Instagram is currently testing out hiding its "like" feature for some users across the U.S.
It's a move the company hopes will improve the mental health of young people who compare themselves and their lives with what other people post on the app.
KSBY's Melissa Newman looked into how Instagram is impacting the community around us and why some say hiding the likes won't help.
Cal Poly graduate Haley Hansen is what some may call an influencer on Instagram.
Her account "Hungry Haley" that chronicles the healthy food she creates has over 30,000 followers.
The key to some of that success comes from covering traditional recipes and the trends.
"I also think we have a very new wave of paleo baking and gluten free baking and all sorts of things that deviate from the traditionals and the classics and I think I stand somewhere in the middle and that's what makes me standout," Hansen said.
Haley says her account started without the hopes of garnering a large audience and was surprised when she started getting recognized out in the real world.
"Weirdly enough it gave me a lot of confidence I thought I was lacking and I found a passion and I'm good at it," said Hansen.
But she cautions people, not everything you see on the app is what you think.
"You can buy a nice marble slab at Home Depot or your local hardware store for not too much money or you can buy a big roll of sticky paper off Amazon for again, not that much money," Hansen said.
This marble sticker and Styrofoam board look like Haley is cooking in a high end kitchen and the decorative linens around the food is an old tank top.
Not all influencers are as transparent as Haley and that's causing concerned parents at Laguna Middle School in San Luis Obispo to take action in support of their kids mental health.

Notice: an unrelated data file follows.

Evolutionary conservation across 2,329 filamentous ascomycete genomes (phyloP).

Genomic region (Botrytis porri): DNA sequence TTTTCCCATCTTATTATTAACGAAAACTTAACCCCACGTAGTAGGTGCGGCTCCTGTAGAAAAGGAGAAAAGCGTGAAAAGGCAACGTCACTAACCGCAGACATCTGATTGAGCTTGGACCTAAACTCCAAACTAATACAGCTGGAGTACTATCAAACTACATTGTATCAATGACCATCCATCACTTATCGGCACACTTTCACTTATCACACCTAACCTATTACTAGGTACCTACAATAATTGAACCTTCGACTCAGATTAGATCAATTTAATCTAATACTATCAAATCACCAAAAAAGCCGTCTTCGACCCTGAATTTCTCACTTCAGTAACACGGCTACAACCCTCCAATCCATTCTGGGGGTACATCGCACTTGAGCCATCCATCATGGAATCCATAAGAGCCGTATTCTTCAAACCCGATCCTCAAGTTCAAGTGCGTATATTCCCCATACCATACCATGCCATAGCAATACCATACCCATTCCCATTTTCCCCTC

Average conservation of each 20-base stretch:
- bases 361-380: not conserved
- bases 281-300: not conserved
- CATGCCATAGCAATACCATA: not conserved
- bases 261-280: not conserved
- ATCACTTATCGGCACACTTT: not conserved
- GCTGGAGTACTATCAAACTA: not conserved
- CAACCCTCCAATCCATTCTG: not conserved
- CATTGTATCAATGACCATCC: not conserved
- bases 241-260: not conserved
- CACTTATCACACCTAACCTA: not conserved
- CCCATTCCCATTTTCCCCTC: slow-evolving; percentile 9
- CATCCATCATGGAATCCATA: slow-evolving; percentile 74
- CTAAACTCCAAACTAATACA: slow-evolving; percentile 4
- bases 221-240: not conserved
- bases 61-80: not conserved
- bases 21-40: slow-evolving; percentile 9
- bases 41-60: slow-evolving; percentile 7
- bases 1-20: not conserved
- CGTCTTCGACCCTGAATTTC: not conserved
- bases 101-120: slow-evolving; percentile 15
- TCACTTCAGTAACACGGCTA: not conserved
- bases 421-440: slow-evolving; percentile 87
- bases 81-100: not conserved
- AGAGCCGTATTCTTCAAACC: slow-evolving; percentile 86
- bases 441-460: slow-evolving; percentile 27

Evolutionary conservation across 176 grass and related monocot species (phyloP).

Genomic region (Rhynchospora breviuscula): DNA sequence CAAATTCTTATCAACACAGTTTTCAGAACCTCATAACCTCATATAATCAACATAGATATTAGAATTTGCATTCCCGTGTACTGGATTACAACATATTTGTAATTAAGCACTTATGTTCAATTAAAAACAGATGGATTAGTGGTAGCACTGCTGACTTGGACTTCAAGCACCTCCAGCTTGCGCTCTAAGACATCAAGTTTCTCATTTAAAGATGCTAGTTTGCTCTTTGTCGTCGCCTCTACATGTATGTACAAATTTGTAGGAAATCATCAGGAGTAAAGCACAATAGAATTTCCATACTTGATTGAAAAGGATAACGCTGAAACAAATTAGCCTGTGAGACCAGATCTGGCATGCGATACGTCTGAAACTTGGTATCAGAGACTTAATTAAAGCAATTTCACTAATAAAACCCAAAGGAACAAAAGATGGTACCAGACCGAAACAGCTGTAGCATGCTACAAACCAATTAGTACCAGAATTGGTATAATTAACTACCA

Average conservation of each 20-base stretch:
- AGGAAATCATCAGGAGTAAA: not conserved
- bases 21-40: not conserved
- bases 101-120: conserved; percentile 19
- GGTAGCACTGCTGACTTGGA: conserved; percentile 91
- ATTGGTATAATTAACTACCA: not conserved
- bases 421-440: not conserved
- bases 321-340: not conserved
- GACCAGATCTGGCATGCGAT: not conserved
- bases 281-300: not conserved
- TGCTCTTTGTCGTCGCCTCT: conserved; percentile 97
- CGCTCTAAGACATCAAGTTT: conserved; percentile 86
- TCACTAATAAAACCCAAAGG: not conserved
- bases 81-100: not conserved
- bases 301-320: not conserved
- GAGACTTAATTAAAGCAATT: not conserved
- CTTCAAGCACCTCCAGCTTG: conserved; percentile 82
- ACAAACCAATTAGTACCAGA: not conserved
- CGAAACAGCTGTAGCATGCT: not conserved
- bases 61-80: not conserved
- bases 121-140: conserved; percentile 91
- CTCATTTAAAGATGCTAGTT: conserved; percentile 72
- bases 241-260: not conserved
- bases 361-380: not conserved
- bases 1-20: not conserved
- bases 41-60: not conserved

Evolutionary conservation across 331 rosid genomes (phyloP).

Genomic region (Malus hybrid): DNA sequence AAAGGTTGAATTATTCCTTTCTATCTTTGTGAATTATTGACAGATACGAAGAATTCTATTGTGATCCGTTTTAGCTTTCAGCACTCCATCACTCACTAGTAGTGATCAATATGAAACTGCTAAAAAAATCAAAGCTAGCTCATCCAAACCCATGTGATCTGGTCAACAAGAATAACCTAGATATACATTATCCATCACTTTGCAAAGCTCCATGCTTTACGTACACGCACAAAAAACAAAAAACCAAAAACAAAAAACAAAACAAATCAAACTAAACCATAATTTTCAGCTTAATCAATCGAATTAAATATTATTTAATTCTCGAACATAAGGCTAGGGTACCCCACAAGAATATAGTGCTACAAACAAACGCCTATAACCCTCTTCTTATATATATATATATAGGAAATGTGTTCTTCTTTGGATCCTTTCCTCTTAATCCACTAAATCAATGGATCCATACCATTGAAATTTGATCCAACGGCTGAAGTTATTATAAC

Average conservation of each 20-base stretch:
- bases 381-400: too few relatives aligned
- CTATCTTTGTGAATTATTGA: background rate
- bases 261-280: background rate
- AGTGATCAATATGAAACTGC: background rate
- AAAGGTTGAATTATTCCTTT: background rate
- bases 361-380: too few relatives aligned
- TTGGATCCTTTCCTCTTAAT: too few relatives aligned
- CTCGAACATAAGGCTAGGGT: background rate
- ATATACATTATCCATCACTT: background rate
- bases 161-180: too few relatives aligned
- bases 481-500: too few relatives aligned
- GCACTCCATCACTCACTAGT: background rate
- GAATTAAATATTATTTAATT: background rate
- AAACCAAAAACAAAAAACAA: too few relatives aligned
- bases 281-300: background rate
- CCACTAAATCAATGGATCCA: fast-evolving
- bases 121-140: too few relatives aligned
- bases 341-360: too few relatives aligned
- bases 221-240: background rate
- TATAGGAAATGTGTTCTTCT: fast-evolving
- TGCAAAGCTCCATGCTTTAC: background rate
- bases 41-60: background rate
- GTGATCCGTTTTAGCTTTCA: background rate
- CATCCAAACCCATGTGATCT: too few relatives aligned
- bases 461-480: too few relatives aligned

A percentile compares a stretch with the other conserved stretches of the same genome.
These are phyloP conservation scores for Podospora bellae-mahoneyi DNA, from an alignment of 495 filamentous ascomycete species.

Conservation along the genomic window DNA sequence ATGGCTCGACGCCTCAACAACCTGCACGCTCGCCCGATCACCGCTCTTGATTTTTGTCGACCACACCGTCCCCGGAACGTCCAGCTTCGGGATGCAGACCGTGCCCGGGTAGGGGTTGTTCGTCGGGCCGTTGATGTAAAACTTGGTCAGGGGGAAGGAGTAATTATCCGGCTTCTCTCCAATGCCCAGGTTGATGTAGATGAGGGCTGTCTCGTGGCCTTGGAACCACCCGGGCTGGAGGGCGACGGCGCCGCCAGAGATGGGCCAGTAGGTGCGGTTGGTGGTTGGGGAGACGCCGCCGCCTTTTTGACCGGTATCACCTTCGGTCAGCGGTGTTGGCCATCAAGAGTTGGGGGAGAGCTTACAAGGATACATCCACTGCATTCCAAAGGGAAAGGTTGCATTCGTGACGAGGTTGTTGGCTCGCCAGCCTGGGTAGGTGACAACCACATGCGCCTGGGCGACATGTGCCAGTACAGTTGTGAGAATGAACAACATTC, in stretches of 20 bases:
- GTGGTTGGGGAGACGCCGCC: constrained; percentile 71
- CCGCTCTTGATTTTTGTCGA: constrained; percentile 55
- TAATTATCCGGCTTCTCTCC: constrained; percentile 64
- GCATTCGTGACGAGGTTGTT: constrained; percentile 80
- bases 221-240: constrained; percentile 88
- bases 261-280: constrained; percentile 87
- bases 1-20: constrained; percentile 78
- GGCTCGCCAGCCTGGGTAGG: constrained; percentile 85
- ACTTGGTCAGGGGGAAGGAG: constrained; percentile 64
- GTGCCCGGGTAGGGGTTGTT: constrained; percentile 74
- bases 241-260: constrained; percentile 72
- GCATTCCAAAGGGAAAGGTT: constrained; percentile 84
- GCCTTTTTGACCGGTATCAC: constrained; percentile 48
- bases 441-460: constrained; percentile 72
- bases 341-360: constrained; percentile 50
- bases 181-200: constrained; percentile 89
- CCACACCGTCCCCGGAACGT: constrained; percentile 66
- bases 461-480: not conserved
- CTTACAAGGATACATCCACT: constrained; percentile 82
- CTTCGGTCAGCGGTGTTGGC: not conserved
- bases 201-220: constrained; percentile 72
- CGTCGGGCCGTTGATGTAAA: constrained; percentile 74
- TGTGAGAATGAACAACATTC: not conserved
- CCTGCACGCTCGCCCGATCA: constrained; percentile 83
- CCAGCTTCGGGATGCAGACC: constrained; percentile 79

"This came to us from our PTA. It's kind of an idea around not just how kids interact with social media but really how social media interacts with them," explained Assistant Principal, Scott Schlade.
Earlier this school year, the school's PTA paid for a viewing of the documentary "Like."
Schlade says this movie goes over several issues like the impacts social media has on our day to day lives.
"The fact that sometimes the first things kids do when they wake up is check their phones, so their own thoughts aren't even theirs - they start with their phones in the beginning of the day," Schlade said.
Some Laguna Middle School students we talked to say they've had their Instagram accounts since elementary school.
"If you look around, pretty much everyone in our grade has some sort of account," 8th grader Flannery Clausen said.
Combined, these three middle schoolers have over 1,100 followers.
They say some of their classmates feel the pressure to post all the time and keep tabs on how many likes their pictures will get.
"I've definitely looked at how much likes I have, but it doesn't affect me that much," 8th grader Cy Isaacs said.
"I've noticed whether I have more or less than other posts, but I wouldn't take my pictures down just because it has less (likes) than another one," Clausen said.
"I definitely do look at my likes but they're not going to make me feel lonely or sad about myself," 8th grader Cooper Dean said.
Even if Instagram decided to get rid of its "Like" feature, these kids say it wouldn’t make much of a difference.
"I think maybe one thing is they should get rid of the comment section and that's where a lot of the negative comments come from and can really affect someone if they're looking at that constantly," Isaacs said.
Dr. Aubrie Adams is an Assistant Professor at Cal Poly. She and her students analyze how social media impacts our lives.
"So when I'm putting out that one message that can go out to a lot of people at one time, and keeping in mind that my supervisor might see it or my coworkers might see it or my mom might see it, I'm probably going to put out messages that frame me in the best light possible," Dr. Adams said.
Adams says that sort of highlight reel mentality can lead to negative thoughts.
"That might to make someone start to feel down on themselves and "Oh my life isn't as great as someone else's." So it's probably not healthy to be comparing the worst parts of your life to the best parts of someone else's life," Adams explained.
Because of this Adams says there are pros and cons to removing likes from Instagram.
"That's great if it ends up helping people and it helps to reduce any potential damage to self esteem. We also have to think what are we losing then if people can't see quantitative likes; maybe we are losing that sense of community or losing that sense of what other people like as well," Adams explained.
It's unknown at this time if Instagram will permanently remove likes from its platform.
It's estimated there are 500 million users on Instagram every day, one billion every month.